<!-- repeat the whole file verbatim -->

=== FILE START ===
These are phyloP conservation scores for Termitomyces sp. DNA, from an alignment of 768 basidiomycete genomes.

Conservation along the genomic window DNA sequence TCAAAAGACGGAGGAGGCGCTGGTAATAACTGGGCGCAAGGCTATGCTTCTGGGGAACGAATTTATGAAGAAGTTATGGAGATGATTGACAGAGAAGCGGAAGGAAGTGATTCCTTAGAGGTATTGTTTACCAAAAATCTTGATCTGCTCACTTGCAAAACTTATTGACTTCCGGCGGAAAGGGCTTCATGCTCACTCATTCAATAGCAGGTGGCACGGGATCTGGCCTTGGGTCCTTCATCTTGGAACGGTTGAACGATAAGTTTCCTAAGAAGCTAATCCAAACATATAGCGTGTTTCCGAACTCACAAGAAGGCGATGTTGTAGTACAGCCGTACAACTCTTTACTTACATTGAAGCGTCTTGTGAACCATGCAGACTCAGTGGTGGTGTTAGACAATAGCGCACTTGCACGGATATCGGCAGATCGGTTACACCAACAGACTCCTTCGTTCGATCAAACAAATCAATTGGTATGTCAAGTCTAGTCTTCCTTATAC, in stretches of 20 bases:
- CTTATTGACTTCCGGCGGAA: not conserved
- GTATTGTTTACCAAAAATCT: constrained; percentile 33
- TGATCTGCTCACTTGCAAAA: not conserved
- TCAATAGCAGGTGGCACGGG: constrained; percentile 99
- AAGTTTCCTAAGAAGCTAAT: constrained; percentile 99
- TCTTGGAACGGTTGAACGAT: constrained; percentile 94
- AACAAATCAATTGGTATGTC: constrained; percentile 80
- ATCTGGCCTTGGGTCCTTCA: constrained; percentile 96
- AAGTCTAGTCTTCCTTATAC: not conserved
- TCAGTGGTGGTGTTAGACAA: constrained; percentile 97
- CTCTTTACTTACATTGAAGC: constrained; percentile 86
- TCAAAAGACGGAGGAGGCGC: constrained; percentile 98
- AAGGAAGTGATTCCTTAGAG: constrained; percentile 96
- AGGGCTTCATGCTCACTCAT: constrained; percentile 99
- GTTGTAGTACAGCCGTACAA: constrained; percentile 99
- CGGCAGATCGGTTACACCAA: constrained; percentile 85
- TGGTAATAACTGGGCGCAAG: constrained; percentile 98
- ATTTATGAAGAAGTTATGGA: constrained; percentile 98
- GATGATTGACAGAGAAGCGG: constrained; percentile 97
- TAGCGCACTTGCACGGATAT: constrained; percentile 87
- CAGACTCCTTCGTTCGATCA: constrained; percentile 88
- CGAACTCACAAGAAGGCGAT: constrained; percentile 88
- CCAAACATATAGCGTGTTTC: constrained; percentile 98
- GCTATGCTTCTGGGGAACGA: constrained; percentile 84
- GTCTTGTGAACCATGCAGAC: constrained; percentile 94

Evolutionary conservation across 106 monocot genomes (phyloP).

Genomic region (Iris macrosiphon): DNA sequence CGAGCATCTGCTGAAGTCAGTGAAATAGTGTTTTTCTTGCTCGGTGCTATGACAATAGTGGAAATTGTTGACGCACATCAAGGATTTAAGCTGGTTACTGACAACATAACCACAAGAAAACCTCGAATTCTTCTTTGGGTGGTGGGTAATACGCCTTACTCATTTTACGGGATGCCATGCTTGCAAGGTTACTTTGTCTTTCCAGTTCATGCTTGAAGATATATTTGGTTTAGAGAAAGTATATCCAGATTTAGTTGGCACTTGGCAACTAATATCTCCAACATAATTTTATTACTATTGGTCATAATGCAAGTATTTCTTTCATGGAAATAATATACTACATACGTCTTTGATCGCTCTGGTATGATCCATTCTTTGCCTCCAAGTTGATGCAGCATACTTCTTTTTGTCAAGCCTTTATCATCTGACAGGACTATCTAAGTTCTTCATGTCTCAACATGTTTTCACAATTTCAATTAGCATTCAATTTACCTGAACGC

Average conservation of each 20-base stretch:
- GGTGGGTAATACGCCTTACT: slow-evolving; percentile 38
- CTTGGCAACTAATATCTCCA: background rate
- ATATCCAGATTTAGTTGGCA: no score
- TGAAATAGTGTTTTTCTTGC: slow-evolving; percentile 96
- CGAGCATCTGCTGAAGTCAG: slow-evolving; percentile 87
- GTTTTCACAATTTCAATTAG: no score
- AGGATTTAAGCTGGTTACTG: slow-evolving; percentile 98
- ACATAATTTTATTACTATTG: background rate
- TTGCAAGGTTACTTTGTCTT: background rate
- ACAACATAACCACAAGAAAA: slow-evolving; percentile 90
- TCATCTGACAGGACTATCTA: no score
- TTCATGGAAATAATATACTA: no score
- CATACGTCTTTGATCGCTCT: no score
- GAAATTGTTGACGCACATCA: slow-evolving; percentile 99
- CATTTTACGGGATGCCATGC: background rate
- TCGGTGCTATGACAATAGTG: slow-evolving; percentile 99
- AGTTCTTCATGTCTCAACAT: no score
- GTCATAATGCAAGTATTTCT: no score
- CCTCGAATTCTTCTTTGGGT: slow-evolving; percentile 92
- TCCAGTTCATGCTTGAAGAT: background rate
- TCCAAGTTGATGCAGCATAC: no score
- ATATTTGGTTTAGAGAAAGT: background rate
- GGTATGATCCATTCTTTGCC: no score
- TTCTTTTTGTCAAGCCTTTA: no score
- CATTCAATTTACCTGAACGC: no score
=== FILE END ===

These are phyloP conservation scores for Termitomyces sp. DNA, from an alignment of 768 basidiomycete genomes.

Conservation along the genomic window DNA sequence TCAAAAGACGGAGGAGGCGCTGGTAATAACTGGGCGCAAGGCTATGCTTCTGGGGAACGAATTTATGAAGAAGTTATGGAGATGATTGACAGAGAAGCGGAAGGAAGTGATTCCTTAGAGGTATTGTTTACCAAAAATCTTGATCTGCTCACTTGCAAAACTTATTGACTTCCGGCGGAAAGGGCTTCATGCTCACTCATTCAATAGCAGGTGGCACGGGATCTGGCCTTGGGTCCTTCATCTTGGAACGGTTGAACGATAAGTTTCCTAAGAAGCTAATCCAAACATATAGCGTGTTTCCGAACTCACAAGAAGGCGATGTTGTAGTACAGCCGTACAACTCTTTACTTACATTGAAGCGTCTTGTGAACCATGCAGACTCAGTGGTGGTGTTAGACAATAGCGCACTTGCACGGATATCGGCAGATCGGTTACACCAACAGACTCCTTCGTTCGATCAAACAAATCAATTGGTATGTCAAGTCTAGTCTTCCTTATAC, in stretches of 20 bases:
- CTTATTGACTTCCGGCGGAA: not conserved
- GTATTGTTTACCAAAAATCT: constrained; percentile 33
- TGATCTGCTCACTTGCAAAA: not conserved
- TCAATAGCAGGTGGCACGGG: constrained; percentile 99
- AAGTTTCCTAAGAAGCTAAT: constrained; percentile 99
- TCTTGGAACGGTTGAACGAT: constrained; percentile 94
- AACAAATCAATTGGTATGTC: constrained; percentile 80
- ATCTGGCCTTGGGTCCTTCA: constrained; percentile 96
- AAGTCTAGTCTTCCTTATAC: not conserved
- TCAGTGGTGGTGTTAGACAA: constrained; percentile 97
- CTCTTTACTTACATTGAAGC: constrained; percentile 86
- TCAAAAGACGGAGGAGGCGC: constrained; percentile 98
- AAGGAAGTGATTCCTTAGAG: constrained; percentile 96
- AGGGCTTCATGCTCACTCAT: constrained; percentile 99
- GTTGTAGTACAGCCGTACAA: constrained; percentile 99
- CGGCAGATCGGTTACACCAA: constrained; percentile 85
- TGGTAATAACTGGGCGCAAG: constrained; percentile 98
- ATTTATGAAGAAGTTATGGA: constrained; percentile 98
- GATGATTGACAGAGAAGCGG: constrained; percentile 97
- TAGCGCACTTGCACGGATAT: constrained; percentile 87
- CAGACTCCTTCGTTCGATCA: constrained; percentile 88
- CGAACTCACAAGAAGGCGAT: constrained; percentile 88
- CCAAACATATAGCGTGTTTC: constrained; percentile 98
- GCTATGCTTCTGGGGAACGA: constrained; percentile 84
- GTCTTGTGAACCATGCAGAC: constrained; percentile 94

Evolutionary conservation across 106 monocot genomes (phyloP).

Genomic region (Iris macrosiphon): DNA sequence CGAGCATCTGCTGAAGTCAGTGAAATAGTGTTTTTCTTGCTCGGTGCTATGACAATAGTGGAAATTGTTGACGCACATCAAGGATTTAAGCTGGTTACTGACAACATAACCACAAGAAAACCTCGAATTCTTCTTTGGGTGGTGGGTAATACGCCTTACTCATTTTACGGGATGCCATGCTTGCAAGGTTACTTTGTCTTTCCAGTTCATGCTTGAAGATATATTTGGTTTAGAGAAAGTATATCCAGATTTAGTTGGCACTTGGCAACTAATATCTCCAACATAATTTTATTACTATTGGTCATAATGCAAGTATTTCTTTCATGGAAATAATATACTACATACGTCTTTGATCGCTCTGGTATGATCCATTCTTTGCCTCCAAGTTGATGCAGCATACTTCTTTTTGTCAAGCCTTTATCATCTGACAGGACTATCTAAGTTCTTCATGTCTCAACATGTTTTCACAATTTCAATTAGCATTCAATTTACCTGAACGC

Average conservation of each 20-base stretch:
- GGTGGGTAATACGCCTTACT: slow-evolving; percentile 38
- CTTGGCAACTAATATCTCCA: background rate
- ATATCCAGATTTAGTTGGCA: no score
- TGAAATAGTGTTTTTCTTGC: slow-evolving; percentile 96
- CGAGCATCTGCTGAAGTCAG: slow-evolving; percentile 87
- GTTTTCACAATTTCAATTAG: no score
- AGGATTTAAGCTGGTTACTG: slow-evolving; percentile 98
- ACATAATTTTATTACTATTG: background rate
- TTGCAAGGTTACTTTGTCTT: background rate
- ACAACATAACCACAAGAAAA: slow-evolving; percentile 90
- TCATCTGACAGGACTATCTA: no score
- TTCATGGAAATAATATACTA: no score
- CATACGTCTTTGATCGCTCT: no score
- GAAATTGTTGACGCACATCA: slow-evolving; percentile 99
- CATTTTACGGGATGCCATGC: background rate
- TCGGTGCTATGACAATAGTG: slow-evolving; percentile 99
- AGTTCTTCATGTCTCAACAT: no score
- GTCATAATGCAAGTATTTCT: no score
- CCTCGAATTCTTCTTTGGGT: slow-evolving; percentile 92
- TCCAGTTCATGCTTGAAGAT: background rate
- TCCAAGTTGATGCAGCATAC: no score
- ATATTTGGTTTAGAGAAAGT: background rate
- GGTATGATCCATTCTTTGCC: no score
- TTCTTTTTGTCAAGCCTTTA: no score
- CATTCAATTTACCTGAACGC: no score